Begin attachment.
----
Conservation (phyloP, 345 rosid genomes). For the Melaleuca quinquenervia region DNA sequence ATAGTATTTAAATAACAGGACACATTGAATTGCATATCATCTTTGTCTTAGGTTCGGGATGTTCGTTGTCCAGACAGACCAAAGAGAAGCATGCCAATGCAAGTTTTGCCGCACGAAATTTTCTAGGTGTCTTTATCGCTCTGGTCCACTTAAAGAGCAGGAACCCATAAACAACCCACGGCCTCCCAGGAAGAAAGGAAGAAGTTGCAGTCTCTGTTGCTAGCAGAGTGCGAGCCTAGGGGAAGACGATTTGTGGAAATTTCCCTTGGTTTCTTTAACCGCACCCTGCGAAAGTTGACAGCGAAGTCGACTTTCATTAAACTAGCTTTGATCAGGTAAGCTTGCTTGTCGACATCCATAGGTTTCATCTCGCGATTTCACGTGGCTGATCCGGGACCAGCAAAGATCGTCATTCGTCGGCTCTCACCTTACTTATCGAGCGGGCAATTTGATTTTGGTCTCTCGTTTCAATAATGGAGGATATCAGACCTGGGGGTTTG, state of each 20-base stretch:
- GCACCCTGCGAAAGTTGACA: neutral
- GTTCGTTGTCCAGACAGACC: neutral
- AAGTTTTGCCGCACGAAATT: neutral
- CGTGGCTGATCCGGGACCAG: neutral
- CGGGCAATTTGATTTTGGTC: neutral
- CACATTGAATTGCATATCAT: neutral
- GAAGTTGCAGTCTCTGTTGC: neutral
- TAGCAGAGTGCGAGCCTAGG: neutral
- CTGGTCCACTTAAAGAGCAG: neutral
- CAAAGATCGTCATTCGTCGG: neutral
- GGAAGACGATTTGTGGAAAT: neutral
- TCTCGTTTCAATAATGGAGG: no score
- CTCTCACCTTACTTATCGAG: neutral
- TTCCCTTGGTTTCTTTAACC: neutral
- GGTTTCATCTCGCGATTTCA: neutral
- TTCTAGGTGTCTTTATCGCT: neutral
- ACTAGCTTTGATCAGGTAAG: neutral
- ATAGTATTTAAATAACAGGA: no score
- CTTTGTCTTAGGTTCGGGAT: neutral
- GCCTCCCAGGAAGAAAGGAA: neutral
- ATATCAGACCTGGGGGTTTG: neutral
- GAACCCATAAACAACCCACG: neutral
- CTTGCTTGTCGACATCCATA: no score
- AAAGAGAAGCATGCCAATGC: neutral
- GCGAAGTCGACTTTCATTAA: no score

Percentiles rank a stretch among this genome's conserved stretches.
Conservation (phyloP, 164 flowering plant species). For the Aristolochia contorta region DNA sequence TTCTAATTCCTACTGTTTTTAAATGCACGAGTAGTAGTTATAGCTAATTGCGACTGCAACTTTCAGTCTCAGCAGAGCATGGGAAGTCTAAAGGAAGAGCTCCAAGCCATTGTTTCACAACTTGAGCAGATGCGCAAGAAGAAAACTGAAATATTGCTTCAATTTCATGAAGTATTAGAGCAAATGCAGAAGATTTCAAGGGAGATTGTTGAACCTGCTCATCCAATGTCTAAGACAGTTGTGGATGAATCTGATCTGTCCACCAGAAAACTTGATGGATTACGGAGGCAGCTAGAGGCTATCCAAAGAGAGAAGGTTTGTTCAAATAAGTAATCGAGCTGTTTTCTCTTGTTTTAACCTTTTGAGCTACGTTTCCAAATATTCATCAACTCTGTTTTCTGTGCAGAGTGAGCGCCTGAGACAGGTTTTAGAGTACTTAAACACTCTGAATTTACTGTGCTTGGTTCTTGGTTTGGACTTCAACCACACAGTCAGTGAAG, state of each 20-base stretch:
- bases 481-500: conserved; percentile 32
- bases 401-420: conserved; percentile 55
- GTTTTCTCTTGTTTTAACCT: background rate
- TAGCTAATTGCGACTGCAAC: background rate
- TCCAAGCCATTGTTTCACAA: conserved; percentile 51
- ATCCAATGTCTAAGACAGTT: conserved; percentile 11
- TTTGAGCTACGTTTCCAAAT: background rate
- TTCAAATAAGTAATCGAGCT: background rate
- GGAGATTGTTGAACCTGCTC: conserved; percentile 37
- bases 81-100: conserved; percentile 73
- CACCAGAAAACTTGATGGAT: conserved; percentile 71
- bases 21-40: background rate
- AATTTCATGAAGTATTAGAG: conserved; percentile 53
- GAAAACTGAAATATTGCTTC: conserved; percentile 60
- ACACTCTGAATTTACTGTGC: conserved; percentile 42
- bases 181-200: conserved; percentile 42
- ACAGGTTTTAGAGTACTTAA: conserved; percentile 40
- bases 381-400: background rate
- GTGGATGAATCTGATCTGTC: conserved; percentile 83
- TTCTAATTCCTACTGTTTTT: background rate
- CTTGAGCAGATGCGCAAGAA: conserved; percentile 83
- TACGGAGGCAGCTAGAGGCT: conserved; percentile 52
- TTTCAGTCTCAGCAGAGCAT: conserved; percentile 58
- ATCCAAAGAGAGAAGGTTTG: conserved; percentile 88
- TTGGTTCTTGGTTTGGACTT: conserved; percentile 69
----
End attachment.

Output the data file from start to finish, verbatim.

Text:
Conservation (phyloP, 345 rosid genomes). For the Melaleuca quinquenervia region DNA sequence ATAGTATTTAAATAACAGGACACATTGAATTGCATATCATCTTTGTCTTAGGTTCGGGATGTTCGTTGTCCAGACAGACCAAAGAGAAGCATGCCAATGCAAGTTTTGCCGCACGAAATTTTCTAGGTGTCTTTATCGCTCTGGTCCACTTAAAGAGCAGGAACCCATAAACAACCCACGGCCTCCCAGGAAGAAAGGAAGAAGTTGCAGTCTCTGTTGCTAGCAGAGTGCGAGCCTAGGGGAAGACGATTTGTGGAAATTTCCCTTGGTTTCTTTAACCGCACCCTGCGAAAGTTGACAGCGAAGTCGACTTTCATTAAACTAGCTTTGATCAGGTAAGCTTGCTTGTCGACATCCATAGGTTTCATCTCGCGATTTCACGTGGCTGATCCGGGACCAGCAAAGATCGTCATTCGTCGGCTCTCACCTTACTTATCGAGCGGGCAATTTGATTTTGGTCTCTCGTTTCAATAATGGAGGATATCAGACCTGGGGGTTTG, state of each 20-base stretch:
- GCACCCTGCGAAAGTTGACA: neutral
- GTTCGTTGTCCAGACAGACC: neutral
- AAGTTTTGCCGCACGAAATT: neutral
- CGTGGCTGATCCGGGACCAG: neutral
- CGGGCAATTTGATTTTGGTC: neutral
- CACATTGAATTGCATATCAT: neutral
- GAAGTTGCAGTCTCTGTTGC: neutral
- TAGCAGAGTGCGAGCCTAGG: neutral
- CTGGTCCACTTAAAGAGCAG: neutral
- CAAAGATCGTCATTCGTCGG: neutral
- GGAAGACGATTTGTGGAAAT: neutral
- TCTCGTTTCAATAATGGAGG: no score
- CTCTCACCTTACTTATCGAG: neutral
- TTCCCTTGGTTTCTTTAACC: neutral
- GGTTTCATCTCGCGATTTCA: neutral
- TTCTAGGTGTCTTTATCGCT: neutral
- ACTAGCTTTGATCAGGTAAG: neutral
- ATAGTATTTAAATAACAGGA: no score
- CTTTGTCTTAGGTTCGGGAT: neutral
- GCCTCCCAGGAAGAAAGGAA: neutral
- ATATCAGACCTGGGGGTTTG: neutral
- GAACCCATAAACAACCCACG: neutral
- CTTGCTTGTCGACATCCATA: no score
- AAAGAGAAGCATGCCAATGC: neutral
- GCGAAGTCGACTTTCATTAA: no score

Percentiles rank a stretch among this genome's conserved stretches.
Conservation (phyloP, 164 flowering plant species). For the Aristolochia contorta region DNA sequence TTCTAATTCCTACTGTTTTTAAATGCACGAGTAGTAGTTATAGCTAATTGCGACTGCAACTTTCAGTCTCAGCAGAGCATGGGAAGTCTAAAGGAAGAGCTCCAAGCCATTGTTTCACAACTTGAGCAGATGCGCAAGAAGAAAACTGAAATATTGCTTCAATTTCATGAAGTATTAGAGCAAATGCAGAAGATTTCAAGGGAGATTGTTGAACCTGCTCATCCAATGTCTAAGACAGTTGTGGATGAATCTGATCTGTCCACCAGAAAACTTGATGGATTACGGAGGCAGCTAGAGGCTATCCAAAGAGAGAAGGTTTGTTCAAATAAGTAATCGAGCTGTTTTCTCTTGTTTTAACCTTTTGAGCTACGTTTCCAAATATTCATCAACTCTGTTTTCTGTGCAGAGTGAGCGCCTGAGACAGGTTTTAGAGTACTTAAACACTCTGAATTTACTGTGCTTGGTTCTTGGTTTGGACTTCAACCACACAGTCAGTGAAG, state of each 20-base stretch:
- bases 481-500: conserved; percentile 32
- bases 401-420: conserved; percentile 55
- GTTTTCTCTTGTTTTAACCT: background rate
- TAGCTAATTGCGACTGCAAC: background rate
- TCCAAGCCATTGTTTCACAA: conserved; percentile 51
- ATCCAATGTCTAAGACAGTT: conserved; percentile 11
- TTTGAGCTACGTTTCCAAAT: background rate
- TTCAAATAAGTAATCGAGCT: background rate
- GGAGATTGTTGAACCTGCTC: conserved; percentile 37
- bases 81-100: conserved; percentile 73
- CACCAGAAAACTTGATGGAT: conserved; percentile 71
- bases 21-40: background rate
- AATTTCATGAAGTATTAGAG: conserved; percentile 53
- GAAAACTGAAATATTGCTTC: conserved; percentile 60
- ACACTCTGAATTTACTGTGC: conserved; percentile 42
- bases 181-200: conserved; percentile 42
- ACAGGTTTTAGAGTACTTAA: conserved; percentile 40
- bases 381-400: background rate
- GTGGATGAATCTGATCTGTC: conserved; percentile 83
- TTCTAATTCCTACTGTTTTT: background rate
- CTTGAGCAGATGCGCAAGAA: conserved; percentile 83
- TACGGAGGCAGCTAGAGGCT: conserved; percentile 52
- TTTCAGTCTCAGCAGAGCAT: conserved; percentile 58
- ATCCAAAGAGAGAAGGTTTG: conserved; percentile 88
- TTGGTTCTTGGTTTGGACTT: conserved; percentile 69